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Big TV and our small screen vernacular

TV gives even the most disconnected and apathetic of us a shared language, a shared experience. AAP Image/HBO

Slobodan Milosevic went to trial. Bali got bombed. Dudley Moore died and right up there with the memorable moments of 2002 was that 2.8 million Australians sat down and watched The National IQ Test. Because - mind-bogglingly – apparently a fair few of us cared to have our smarts assessed by Eddie McGuire.

Mock it I shall, but The National IQ test is an example of event TV. An outlier one too: event TV in Australia more commonly involves men and their balls.

Defined as that must-watch show we’ll blather about incessantly afterwards, event TV - by its very nature - is something that not only a good majority of us sit down for, but much more so, it’s the TV that becomes part of our collective experience. Our culture.

Event TV is a reference point, a source for speech patterns, for colloquialisms, and is a fall-back conversation topic when everything fails. Class, race, and education are each irrelevant when we’re all in the same predicament of fearing life post-meth once Breaking Bad wraps.

Class, race, and education are each irrelevant when we’re watching Breaking Bad. EPA/Paul Bucki

I’ve recently been spending time with a man whose belief systems challenge my own. Normally I try to be tolerant of wayward views on things like faith or politics. This relationship however, proffers a challenge far beyond my anything-goes liberalism. He. Does. Not. Own. A. Television. And never has.

I went to school with Exclusive Brethrens who didn’t have TVs. With that one Jehovah’s Witness who didn’t have a TV. I once worked with a lovely hippie who didn’t watch TV. Sure, it all seemed strange at the time, but when folks are only passing acquaintances their perverted lifestyles seem less concerning.

Getting to really know someone who doesn’t watch TV hasn’t quite prompted me to dwell on how much I watch - I’m rarely fussed about such things – but it has forced me to acknowledge just how much of a reference point it is for me and how extensively I use it to make sense of the world.

One of the characters in Gillian Flynn’s Gone Girl makes a worth-repeating point about how, since the advent of TV, we’ve all grown up in a culture where nothing is ever really new anymore. Where everything has been mediated to us by The Box. That even if we get the chance to, say, see the Mona Lisa up close, that the experience is shaped – narrated – by every single TV show that has ever made reference to it.

Ditto for every emotion, every life-stage, every bad date and awkward family dinner. It’s all been played out before us on the small screen. That nothing gets experienced in isolation from all the TV chatter around it.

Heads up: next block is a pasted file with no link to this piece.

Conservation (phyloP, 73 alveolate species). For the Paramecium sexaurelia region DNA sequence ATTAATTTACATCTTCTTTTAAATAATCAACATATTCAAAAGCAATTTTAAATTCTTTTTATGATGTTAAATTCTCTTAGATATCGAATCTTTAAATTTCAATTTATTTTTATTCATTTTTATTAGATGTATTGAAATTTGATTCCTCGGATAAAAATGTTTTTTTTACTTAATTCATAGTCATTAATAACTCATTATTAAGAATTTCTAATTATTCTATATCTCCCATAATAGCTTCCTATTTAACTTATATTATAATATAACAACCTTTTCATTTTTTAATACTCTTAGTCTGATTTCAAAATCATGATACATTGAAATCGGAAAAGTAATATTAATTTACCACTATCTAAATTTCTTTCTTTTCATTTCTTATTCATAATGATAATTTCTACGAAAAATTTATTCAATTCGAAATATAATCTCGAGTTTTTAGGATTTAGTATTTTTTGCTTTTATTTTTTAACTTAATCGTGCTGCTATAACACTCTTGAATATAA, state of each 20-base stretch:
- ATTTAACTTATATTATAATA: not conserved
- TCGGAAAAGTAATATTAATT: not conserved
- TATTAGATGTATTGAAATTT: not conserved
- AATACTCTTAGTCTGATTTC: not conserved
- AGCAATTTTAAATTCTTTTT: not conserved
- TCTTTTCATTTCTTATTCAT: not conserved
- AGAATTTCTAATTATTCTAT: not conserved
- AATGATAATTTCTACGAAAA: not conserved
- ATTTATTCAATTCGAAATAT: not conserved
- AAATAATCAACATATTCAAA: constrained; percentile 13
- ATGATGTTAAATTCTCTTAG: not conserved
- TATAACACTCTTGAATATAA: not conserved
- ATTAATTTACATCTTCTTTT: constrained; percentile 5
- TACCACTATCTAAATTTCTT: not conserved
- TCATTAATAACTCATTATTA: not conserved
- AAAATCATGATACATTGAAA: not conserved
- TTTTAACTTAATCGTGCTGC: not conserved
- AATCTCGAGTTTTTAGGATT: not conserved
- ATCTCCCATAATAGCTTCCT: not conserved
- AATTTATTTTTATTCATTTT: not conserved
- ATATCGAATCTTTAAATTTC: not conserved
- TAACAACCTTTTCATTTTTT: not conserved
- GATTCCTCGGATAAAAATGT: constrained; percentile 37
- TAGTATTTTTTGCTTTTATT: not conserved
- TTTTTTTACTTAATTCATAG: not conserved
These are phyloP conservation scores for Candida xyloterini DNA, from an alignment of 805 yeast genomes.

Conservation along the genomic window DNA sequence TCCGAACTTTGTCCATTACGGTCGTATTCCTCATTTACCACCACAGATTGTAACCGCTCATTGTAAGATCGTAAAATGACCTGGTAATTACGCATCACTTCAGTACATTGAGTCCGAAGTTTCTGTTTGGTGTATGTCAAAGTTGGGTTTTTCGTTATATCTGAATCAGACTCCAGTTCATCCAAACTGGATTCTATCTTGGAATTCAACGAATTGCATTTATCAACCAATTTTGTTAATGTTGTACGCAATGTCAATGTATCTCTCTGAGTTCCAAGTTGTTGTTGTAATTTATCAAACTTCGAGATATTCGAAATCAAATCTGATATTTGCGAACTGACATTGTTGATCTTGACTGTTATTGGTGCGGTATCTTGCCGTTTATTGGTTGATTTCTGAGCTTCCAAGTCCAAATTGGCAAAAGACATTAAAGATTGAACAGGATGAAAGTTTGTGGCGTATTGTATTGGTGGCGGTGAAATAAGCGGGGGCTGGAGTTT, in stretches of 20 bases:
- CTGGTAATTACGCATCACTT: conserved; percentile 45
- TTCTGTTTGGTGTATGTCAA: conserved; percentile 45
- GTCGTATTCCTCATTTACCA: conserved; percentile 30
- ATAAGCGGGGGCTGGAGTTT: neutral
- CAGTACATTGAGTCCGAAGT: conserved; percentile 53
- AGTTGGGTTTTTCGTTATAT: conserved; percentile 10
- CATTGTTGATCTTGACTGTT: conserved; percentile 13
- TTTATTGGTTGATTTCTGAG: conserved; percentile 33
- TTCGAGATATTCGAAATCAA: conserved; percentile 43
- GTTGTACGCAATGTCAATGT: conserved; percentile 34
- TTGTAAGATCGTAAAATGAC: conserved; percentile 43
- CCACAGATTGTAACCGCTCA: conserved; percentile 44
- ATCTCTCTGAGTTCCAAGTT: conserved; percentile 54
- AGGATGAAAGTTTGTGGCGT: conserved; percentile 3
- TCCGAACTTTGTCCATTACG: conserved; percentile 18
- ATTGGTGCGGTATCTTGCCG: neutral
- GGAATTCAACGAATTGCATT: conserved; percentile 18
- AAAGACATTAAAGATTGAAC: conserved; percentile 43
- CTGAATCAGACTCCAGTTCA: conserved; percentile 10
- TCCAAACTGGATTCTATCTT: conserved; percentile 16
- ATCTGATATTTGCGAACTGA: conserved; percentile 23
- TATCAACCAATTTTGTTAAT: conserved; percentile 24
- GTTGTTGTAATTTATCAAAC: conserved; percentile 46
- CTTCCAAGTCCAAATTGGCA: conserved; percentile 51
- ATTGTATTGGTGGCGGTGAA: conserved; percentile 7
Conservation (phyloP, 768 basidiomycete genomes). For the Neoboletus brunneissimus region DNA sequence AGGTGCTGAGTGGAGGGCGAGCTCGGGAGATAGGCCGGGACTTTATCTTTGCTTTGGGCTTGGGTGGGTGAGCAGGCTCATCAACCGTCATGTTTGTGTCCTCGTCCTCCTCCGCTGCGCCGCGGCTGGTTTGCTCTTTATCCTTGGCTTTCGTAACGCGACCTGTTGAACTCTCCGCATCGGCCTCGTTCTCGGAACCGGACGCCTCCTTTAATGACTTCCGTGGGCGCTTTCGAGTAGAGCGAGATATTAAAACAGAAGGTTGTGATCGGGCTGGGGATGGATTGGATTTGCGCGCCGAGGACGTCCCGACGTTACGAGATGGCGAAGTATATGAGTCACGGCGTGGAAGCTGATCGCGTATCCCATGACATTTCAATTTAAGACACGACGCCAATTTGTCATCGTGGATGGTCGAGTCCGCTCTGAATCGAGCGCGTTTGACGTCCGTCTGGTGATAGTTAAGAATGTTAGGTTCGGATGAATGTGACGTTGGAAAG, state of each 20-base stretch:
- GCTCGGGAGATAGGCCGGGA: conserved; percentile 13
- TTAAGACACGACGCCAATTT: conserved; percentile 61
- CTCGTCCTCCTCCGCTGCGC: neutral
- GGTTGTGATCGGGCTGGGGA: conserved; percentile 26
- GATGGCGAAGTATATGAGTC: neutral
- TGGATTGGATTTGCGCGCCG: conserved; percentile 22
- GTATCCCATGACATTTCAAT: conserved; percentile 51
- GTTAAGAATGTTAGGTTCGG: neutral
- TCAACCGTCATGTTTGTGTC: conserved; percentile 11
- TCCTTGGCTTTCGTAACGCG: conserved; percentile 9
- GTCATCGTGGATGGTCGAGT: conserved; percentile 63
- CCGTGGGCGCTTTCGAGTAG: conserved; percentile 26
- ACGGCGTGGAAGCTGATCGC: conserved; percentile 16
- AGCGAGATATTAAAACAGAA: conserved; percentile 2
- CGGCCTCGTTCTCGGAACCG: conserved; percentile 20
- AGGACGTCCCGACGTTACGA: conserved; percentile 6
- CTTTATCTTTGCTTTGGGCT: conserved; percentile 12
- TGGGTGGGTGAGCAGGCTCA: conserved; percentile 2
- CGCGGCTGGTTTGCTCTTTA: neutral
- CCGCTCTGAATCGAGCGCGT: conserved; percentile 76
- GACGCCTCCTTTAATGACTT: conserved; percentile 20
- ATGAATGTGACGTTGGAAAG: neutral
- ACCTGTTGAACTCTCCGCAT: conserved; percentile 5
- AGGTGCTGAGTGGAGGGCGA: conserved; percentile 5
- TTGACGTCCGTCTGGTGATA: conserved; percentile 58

Seinfeld never gets old. Flickr/Essl

In my current predicament, I haven’t stopped referencing Seinfeld or Curb Your Enthusiasm. I have however, annoyingly started prefacing sentences with, “I know you have no idea what I’m talking about, but…”. Because this man - brought up in the same country as me, having attended the same university as me - seemingly does not have the same set of cultural references. And it’s becoming a problem.

While dwelling on this, I thought back to some UK research. About how the black-and-white TV generation apparently dream in black and white and the rest of us do so in colour.

On one hand I readily acknowledge that all of the big world events for me – Princess Diana’s death, September 11, Hurricane Katrina, Obama’s inauguration - I experienced through TV. I need no convincing of its impact on my life, my memories.

But the idea that it affects the look and feel of our very dreams - that TV is impacting on us even while we’re all tucked up and asleep in our beds - is fascinating, perhaps scary, and for me validation that it’s quite okay, nay even normal, to be in so deep.

The manner we watch TV today has changed since that simpler time of yore when we cared about Channel 9’s take on our intelligence. Nowadays however, our anticipation of quality TV is so feverish that we’ll download it before waiting for it to be “fast-tracked” and when we do we’ll also be multi-tasking, multi-screening, and expressing our fervor to the world in real time via Twitter.

The manner we watch TV today has changed. Image from

It’s too easy to look to the good number of us salivatingly drawn to contemporary event TV of the House of Cards / Game of Thrones / Orange is the New Black kind and dismiss us as bad postured, astigmatic TV junkies who’ll watch anything.

Better writing, better production and better TV than ever before aside, we’re living a world where we’re less likely to be joiners. We’re less likely to go to church and join political parties and sporting clubs and unions. TV gives even the most disconnected and apathetic of us a shared language, a shared experience.

I wasn’t born early enough to have a moon-landing or JFK assassination story. I was however, on the treadmill for the last episode of Six Feet Under. And cried so hard I slipped off. I’m confident I wasn’t alone.

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